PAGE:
Collecting student loans from overseas debtors just a start
Published at The Conversation, Tuesday 5 May
In recent years the number of students in higher education has surged and so has the cost of the Higher Education Loan Program (HELP). HELP expenses will almost double in three years – from $2.3 billion this year to $4.4 billion in 2017-18, according to Education Department estimates. This is putting further pressure on the government’s budget.
The government’s higher education bill tried to address this issue. Under the bill, debtors would be required to start repayment when their wage reached A$50,638 in 2016-17, not A$56,264 under current laws. But the government has so far been unable to get the bill through the Senate.
Last weekend Education Minister Christopher Pyne announced a new plan to reduce the cost of HELP. The proposal will require HELP debtors who live overseas to begin to repay their stuent loans if they earn more than the repayment threshold. The government expects this measure to save A$140 million over the decade from mid-2017.
Under current rules, HELP debtors who live overseas are not specifically exempt from repaying. But because the Australian Tax Office (ATO) has no international jurisdiction, anyone not paying tax in Australia is not required to repay their HELP debt.
In principle, overseas HELP debtors should repay. The Wran report that recommended the introduction of the Higher Education Contribution Scheme (HECS) in 1988 argued that students should contribute to the cost of their education when they have the capacity to repay. HELP debtors living in Australia who earn more than around A$53,000 are required to repay, so why should equivalent debtors living overseas be exempt?
The challenge will be to collect repayments in a cost-effective way. Retaining the income-contingent aspect for overseas debtors would place an administrative burden on the ATO as well as on debtors. England has a similar income-contingent loan program to Australia. But, unlike Australia, it requires its overseas debtors to repay.
Like debtors living in England they repay under the income-contingent system. Each year, overseas debtors are required to submit significant paperwork to prove their income levels. A default repayment applies to debtors who do not submit evidence. Despite these efforts, more than two-thirds of English debtors do not repay.
Pyne wants to introduce a similar system. He is investigating a bilateral agreement with the UK in order to recover debts from Australians living there.
But, as the chart below shows, overseas debtors living in the UK and New Zealand (with which Australia already has an in-principle agreement for debt recovery) represent fewer than 30% of all overseas debtors.
Extending these agreements to other countries is likely to be difficult. We need a low-cost repayment system that can collect from debtors in many countries.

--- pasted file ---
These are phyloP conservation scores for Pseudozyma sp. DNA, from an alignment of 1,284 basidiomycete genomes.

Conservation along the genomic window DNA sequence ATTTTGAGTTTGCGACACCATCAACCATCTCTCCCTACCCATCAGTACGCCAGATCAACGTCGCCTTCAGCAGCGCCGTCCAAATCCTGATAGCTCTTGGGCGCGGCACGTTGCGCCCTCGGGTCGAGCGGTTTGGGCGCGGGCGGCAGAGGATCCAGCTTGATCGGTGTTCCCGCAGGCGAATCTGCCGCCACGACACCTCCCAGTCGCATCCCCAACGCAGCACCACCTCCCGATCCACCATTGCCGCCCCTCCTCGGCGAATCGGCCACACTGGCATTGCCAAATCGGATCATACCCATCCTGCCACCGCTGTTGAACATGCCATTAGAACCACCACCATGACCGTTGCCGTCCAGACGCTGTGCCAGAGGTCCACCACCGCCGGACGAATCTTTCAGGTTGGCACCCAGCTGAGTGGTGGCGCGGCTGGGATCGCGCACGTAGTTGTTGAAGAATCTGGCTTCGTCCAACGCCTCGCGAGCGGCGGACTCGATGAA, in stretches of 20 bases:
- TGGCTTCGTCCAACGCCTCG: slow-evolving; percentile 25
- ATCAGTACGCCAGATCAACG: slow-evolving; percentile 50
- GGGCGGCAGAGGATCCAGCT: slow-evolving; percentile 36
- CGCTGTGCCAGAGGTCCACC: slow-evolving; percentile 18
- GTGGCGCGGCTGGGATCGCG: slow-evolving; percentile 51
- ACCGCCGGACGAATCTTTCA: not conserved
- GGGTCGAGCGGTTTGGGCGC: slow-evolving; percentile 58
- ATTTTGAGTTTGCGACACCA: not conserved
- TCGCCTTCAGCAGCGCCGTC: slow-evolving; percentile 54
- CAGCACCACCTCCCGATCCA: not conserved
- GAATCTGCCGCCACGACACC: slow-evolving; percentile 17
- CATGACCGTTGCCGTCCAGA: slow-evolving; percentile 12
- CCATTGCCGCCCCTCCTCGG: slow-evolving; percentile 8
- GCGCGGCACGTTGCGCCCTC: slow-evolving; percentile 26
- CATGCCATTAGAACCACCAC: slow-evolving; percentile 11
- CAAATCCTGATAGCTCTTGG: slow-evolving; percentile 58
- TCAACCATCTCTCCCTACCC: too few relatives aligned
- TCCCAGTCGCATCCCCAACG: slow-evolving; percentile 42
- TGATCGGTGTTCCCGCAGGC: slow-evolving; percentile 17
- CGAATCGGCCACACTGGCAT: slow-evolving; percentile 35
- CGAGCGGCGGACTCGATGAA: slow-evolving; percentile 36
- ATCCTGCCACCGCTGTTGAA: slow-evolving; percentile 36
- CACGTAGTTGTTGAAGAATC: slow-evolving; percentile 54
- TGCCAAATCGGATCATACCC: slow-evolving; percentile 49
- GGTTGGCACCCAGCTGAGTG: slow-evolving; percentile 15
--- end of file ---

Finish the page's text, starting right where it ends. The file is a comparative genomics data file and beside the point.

A more cost-effective way is to require overseas debtors to repay a flat amount each year. New Zealand provides a possible guide. It minimises administrative costs by charging overseas debtors flat amounts based on outstanding debt levels each year. The repayment amount ranges from A$1000 to A$4800 a year depending on the amount owed.
In Australia, the amount could simply equal the minimum annual repayment for people who reach the threshold – about A$2000. Flat amounts sacrifice income contingency but would make the repayment system less complex and cheaper to administer.
Charging flat amounts would require some people with low income to repay. Exemptions could be granted for full-time students in this category. The ATO could retain its discretion to delay repayment where it would cause financial hardship.
Collecting from overseas debtors, while desirable, would not solve HELP’s financial problems. Grattan Institute’s 2014 report, Doubtful Debt, argues that the biggest saving would come from ending the provision to write off HELP debt at death.
HELP is the only liability that is not recovered from people’s estates. Unpaid fines, taxes, bills and money owed to government agencies are all recovered. Since most people die of old age, the main beneficiaries of uncollected HELP debts at death are the debtors’ adult children. There is little justification for such an inheritance scheme.
Many debtors who earn below the threshold when they are alive are in high-income households. Most will die with estates larger than A$100,000. Grattan modelling shows that recovering HELP from deceased estates will more than halve the amount of debt that is not expected to be repaid (doubtful debt). That is a saving of more than A$500 million from this year’s lending.
Requiring overseas HELP debtors to repay would make HELP fairer, but do little for its financial viability. At present about A$10 billion – a quarter of the government’s total HELP lending – is classified as doubtful debt. It’s a heavy and growing burden.
Ending the debt write-off at death is the reform that is most needed to ensure our student loan scheme remains viable.